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Teaching Your Children How To Deal With Bullying At School

The moment that you saw your child for the first time was probably one of the greatest experiences you have ever had. You will never feel such a connection as the one you have with your children. Use the tips about parenting in this article to strengthen and energize that connection, so the bond with your child will flourish.

Take good care of yourself also if you have children. Despite what crazy events occur throughout the day, always take some time alone to be by yourself and relax, step away from the world and its worries. Having more energy will make you feel better, and enable you to give your children the care that they deserve.

Avoid getting angry, it is never helpful. Any anger that parents develop while their children are present must be tightly controlled. Letting anger control reactions to a situation can send a message that lashing out is an acceptable way to handle things and can damage self-esteem as well. It’s especially important to stay calm if your child had good intentions but messed up in some way.

When you provide areas for storing toys and other things, your children are more likely to learn the organizational skills associated with neatness. If your child doesn’t know where to put things, you will end up with his or her toys scattered throughout every room of the house! By showing your child where things go, he will eventually learn to put them away himself.

All you need is a clear kitchen counter and a rolled-up towel. Put the towel on the counter and put your child on it so that his head is under the sink faucet. Then turn on the faucet to run water over his hair. For many toddlers, this method will take the fear out of having their heads dunked or water poured over them.

When administering medicine to your child, try mixing it with a sweet food. You can mix the medicine with orange juice, or stir in a teaspoonful of sugar. To instill eye drops, you should direct your kid to close his or her eyes. Next, drop the medicine onto the child’s eyelid. The drop will fall in when your child opens up their eye.

It’s important to lay the emotional groundwork with your children while they are young, so they still want to share with you during the difficult teenage years. The advice in this article will help you to start on the path to a healthy relationship, or strengthen what you already have.

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What customers say about SuperFreakonomics: Global Cooling, Patriotic Prostitutes, and Why Suicide Bombers Should Buy Life Insurance

  1. Rick Wingender says:
    163 of 183 people found the following review helpful
    5.0 out of 5 stars
    The idea is to make you THINK!, January 4, 2010
    By 
    Rick Wingender (Knoxville, TN) –
    (REAL NAME)
      

    I had to laugh as I read some of the negative reviews. Listen people, it’s not intended to be a TEXTBOOK, nor is it written like one, thankfully. I’ve read both books. Super Freakonomics is a good exercise in critical thinking (something that is becoming sorely lacking in the age of American Idol, thanks to our putrid public schools and Playstation parenting); it makes you think about a lot of “truths” that we take for granted. For example, this book actually made me change some of my thinking about global warming. The book is super-interesting, and full of information that you’d be hard-pressed to find in your typical daily reading; and, it “sexes-up” the fields of microeconomics and behavioral economics. One of the points (relentlessly made) is how we (especially our governments) seem to prefer complex, costly solutions to problems, when cheaper, simpler solutions often exist, and the book does a great job of providing many examples of this. Is it a definitive tome on the many topics it covers? No – again, it’s not a textbook, but it was definitely worth the time I spent reading it – I hated putting it down.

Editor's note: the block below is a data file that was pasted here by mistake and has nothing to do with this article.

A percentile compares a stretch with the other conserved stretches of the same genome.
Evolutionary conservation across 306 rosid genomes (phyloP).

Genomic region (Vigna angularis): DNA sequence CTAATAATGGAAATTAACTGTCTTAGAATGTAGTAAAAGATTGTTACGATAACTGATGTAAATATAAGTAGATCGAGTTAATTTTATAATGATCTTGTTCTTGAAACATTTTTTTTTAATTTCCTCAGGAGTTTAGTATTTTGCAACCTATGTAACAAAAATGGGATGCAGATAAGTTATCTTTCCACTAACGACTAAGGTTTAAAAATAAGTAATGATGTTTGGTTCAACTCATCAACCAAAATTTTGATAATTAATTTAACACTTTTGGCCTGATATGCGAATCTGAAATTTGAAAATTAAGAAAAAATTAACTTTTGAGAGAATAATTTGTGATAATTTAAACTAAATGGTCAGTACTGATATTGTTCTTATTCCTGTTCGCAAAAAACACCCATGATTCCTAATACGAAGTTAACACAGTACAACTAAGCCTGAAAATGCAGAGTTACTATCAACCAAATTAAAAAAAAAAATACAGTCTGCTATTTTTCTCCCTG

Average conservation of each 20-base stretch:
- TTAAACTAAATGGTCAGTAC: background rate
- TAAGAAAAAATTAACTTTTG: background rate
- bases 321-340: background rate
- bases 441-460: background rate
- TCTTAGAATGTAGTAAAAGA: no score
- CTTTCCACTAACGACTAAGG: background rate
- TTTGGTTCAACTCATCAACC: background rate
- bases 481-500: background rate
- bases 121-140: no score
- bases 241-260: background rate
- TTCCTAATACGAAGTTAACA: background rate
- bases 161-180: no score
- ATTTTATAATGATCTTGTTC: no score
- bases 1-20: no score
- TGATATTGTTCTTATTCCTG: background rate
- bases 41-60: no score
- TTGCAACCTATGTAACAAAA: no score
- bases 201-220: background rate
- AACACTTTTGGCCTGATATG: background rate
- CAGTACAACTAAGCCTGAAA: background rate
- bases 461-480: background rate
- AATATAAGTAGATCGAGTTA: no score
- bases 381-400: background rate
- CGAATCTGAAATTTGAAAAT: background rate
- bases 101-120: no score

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  2. Carrie Dunham-LaGree "nomadreader" says:
    55 of 61 people found the following review helpful
    4.0 out of 5 stars
    more of the same, which is great if you liked the first one, January 1, 2010
    By 
    Carrie Dunham-LaGree “nomadreader” (Des Moines, Iowa) –
    (REAL NAME)
      

    Superfreakonomics is the follow-up to the wildly successful Freakonomics, which I thoroughly enjoyed. This edition is more of the same. If you liked the first one, you’ll like this one. If you didn’t, then you probably won’t. If you haven’t read either, read the first one. This one is interesting, mostly, but the last chapter was a bit of a drag for me. There are some fascinating theories, statistics and illustrations. For the fans of their New York Times blog, however, there’s not much that’s new. The first book was a novelty, and a fascinating interdisciplinary one. This book is clearly a concerted effort, and it’s enjoyable, but I recall random trivia and interesting points rather than the overarching themes. Did I enjoy it? Absolutely. Will I still talk about it at dinner parties in five years as I still talk about some of the theories in the first one? Well, I will reference one specific chapter.

    In short, I loved it, although not quite as much as the first one.